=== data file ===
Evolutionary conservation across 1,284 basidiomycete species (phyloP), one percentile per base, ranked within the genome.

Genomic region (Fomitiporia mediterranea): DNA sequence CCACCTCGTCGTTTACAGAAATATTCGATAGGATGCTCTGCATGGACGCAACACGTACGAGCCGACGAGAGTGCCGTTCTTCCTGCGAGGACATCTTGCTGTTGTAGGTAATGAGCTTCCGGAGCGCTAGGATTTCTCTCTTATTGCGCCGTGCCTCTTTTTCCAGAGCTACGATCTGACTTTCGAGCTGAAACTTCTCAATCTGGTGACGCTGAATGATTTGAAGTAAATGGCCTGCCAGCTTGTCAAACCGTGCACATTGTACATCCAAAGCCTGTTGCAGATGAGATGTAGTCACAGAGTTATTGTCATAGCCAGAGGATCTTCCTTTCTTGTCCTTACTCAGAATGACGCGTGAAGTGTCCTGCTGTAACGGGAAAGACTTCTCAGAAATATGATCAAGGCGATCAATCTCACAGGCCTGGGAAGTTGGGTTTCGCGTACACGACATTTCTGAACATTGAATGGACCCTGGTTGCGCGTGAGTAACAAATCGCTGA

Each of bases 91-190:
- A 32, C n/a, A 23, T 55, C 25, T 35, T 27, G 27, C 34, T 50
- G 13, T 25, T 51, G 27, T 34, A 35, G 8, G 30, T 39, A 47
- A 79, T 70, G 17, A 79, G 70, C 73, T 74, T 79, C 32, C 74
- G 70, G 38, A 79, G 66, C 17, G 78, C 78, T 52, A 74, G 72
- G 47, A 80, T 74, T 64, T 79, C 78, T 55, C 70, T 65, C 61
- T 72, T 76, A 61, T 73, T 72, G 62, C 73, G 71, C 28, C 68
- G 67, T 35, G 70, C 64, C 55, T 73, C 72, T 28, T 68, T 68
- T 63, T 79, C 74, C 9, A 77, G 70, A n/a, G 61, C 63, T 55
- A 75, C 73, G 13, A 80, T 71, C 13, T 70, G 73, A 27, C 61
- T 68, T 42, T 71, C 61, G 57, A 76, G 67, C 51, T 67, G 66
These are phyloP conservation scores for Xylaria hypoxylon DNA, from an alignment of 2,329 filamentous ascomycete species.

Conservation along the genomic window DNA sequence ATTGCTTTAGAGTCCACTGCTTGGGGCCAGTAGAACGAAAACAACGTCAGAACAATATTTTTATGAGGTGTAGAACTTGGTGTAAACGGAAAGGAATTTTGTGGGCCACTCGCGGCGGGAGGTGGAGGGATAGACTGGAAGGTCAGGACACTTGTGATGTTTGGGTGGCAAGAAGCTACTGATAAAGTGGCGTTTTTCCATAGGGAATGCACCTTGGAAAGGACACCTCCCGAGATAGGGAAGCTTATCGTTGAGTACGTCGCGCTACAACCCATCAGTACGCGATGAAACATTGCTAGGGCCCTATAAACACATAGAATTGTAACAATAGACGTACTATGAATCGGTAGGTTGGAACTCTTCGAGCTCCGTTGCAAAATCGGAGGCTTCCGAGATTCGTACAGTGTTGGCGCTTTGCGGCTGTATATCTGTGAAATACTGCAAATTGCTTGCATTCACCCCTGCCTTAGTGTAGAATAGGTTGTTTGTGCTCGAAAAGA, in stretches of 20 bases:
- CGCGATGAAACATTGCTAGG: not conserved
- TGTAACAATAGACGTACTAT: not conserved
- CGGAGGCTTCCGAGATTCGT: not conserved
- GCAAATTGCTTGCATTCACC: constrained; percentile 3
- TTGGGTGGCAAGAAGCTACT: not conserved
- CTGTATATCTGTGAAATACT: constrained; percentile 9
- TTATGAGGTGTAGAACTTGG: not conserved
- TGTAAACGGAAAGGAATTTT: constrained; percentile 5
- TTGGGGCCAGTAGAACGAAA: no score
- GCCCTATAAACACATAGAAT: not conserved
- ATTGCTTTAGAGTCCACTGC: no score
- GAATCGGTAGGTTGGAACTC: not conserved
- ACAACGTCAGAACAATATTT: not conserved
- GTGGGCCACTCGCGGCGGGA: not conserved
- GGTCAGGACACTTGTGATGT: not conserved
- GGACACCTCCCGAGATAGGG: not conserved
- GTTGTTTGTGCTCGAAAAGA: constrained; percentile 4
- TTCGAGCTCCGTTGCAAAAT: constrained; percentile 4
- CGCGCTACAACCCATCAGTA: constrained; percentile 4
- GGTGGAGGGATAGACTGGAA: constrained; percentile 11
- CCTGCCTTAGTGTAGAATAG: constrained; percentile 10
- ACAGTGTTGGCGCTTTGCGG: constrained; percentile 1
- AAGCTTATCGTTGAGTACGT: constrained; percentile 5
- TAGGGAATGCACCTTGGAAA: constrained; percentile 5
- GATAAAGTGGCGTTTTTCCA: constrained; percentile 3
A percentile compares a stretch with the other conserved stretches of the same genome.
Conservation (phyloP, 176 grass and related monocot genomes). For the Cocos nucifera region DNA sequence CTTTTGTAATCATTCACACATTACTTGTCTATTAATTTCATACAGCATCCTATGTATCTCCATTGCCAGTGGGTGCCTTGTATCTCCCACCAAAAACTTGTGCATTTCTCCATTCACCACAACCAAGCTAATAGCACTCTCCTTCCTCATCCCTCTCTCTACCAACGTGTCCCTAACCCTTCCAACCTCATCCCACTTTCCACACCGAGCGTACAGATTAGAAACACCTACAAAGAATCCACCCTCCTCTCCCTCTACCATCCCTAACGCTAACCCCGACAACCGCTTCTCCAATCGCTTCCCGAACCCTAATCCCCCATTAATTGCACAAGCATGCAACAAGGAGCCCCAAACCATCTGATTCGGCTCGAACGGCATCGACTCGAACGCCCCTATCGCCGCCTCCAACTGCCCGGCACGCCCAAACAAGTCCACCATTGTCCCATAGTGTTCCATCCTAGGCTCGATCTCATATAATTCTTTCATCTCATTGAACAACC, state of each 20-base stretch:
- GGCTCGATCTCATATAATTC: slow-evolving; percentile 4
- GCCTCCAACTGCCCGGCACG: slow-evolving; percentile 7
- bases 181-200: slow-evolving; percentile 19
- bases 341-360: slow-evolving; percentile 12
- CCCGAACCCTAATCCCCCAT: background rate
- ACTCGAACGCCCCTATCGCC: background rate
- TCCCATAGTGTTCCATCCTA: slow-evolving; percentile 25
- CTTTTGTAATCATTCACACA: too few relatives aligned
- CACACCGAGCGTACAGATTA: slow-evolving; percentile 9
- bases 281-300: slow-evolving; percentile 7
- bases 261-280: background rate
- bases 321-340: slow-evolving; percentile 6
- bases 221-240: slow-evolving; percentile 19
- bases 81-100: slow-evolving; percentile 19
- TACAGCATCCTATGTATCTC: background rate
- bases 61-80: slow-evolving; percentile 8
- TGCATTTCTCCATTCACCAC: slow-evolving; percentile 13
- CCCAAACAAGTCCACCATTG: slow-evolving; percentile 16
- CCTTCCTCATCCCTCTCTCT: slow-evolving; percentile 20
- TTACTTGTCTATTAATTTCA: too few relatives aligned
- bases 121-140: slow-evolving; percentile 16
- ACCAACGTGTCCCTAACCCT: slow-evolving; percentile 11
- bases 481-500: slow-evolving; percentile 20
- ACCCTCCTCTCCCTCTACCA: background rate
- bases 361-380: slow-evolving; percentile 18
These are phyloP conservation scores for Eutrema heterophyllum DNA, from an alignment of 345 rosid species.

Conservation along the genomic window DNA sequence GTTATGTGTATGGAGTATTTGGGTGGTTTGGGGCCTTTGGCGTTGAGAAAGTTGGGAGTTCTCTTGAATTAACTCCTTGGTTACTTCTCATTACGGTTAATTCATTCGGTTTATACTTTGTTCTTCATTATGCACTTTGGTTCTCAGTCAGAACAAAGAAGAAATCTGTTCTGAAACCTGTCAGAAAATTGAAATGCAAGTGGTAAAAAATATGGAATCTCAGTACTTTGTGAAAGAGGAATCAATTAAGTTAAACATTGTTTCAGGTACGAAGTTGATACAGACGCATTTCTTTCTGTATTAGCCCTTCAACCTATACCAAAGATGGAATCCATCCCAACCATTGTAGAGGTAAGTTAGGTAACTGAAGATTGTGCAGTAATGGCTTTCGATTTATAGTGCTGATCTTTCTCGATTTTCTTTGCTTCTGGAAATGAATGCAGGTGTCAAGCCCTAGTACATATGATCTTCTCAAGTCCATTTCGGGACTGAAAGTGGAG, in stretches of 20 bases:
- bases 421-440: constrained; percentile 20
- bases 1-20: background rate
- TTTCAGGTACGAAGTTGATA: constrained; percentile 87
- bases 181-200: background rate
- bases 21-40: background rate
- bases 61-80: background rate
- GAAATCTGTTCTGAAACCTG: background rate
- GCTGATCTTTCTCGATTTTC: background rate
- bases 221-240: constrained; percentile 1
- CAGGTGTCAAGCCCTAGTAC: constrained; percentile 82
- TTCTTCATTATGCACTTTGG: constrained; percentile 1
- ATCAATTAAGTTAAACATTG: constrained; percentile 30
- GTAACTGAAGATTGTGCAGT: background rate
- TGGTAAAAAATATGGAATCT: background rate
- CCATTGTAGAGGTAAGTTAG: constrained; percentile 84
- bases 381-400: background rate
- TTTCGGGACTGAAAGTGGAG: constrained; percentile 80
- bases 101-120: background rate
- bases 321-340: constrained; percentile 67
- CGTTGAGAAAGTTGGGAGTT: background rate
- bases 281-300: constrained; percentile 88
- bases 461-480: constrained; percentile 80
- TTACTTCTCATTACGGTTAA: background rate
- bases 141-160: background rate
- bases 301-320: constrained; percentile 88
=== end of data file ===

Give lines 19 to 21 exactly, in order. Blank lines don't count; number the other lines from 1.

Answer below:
- GCAAATTGCTTGCATTCACC: constrained; percentile 3
- TTGGGTGGCAAGAAGCTACT: not conserved
- CTGTATATCTGTGAAATACT: constrained; percentile 9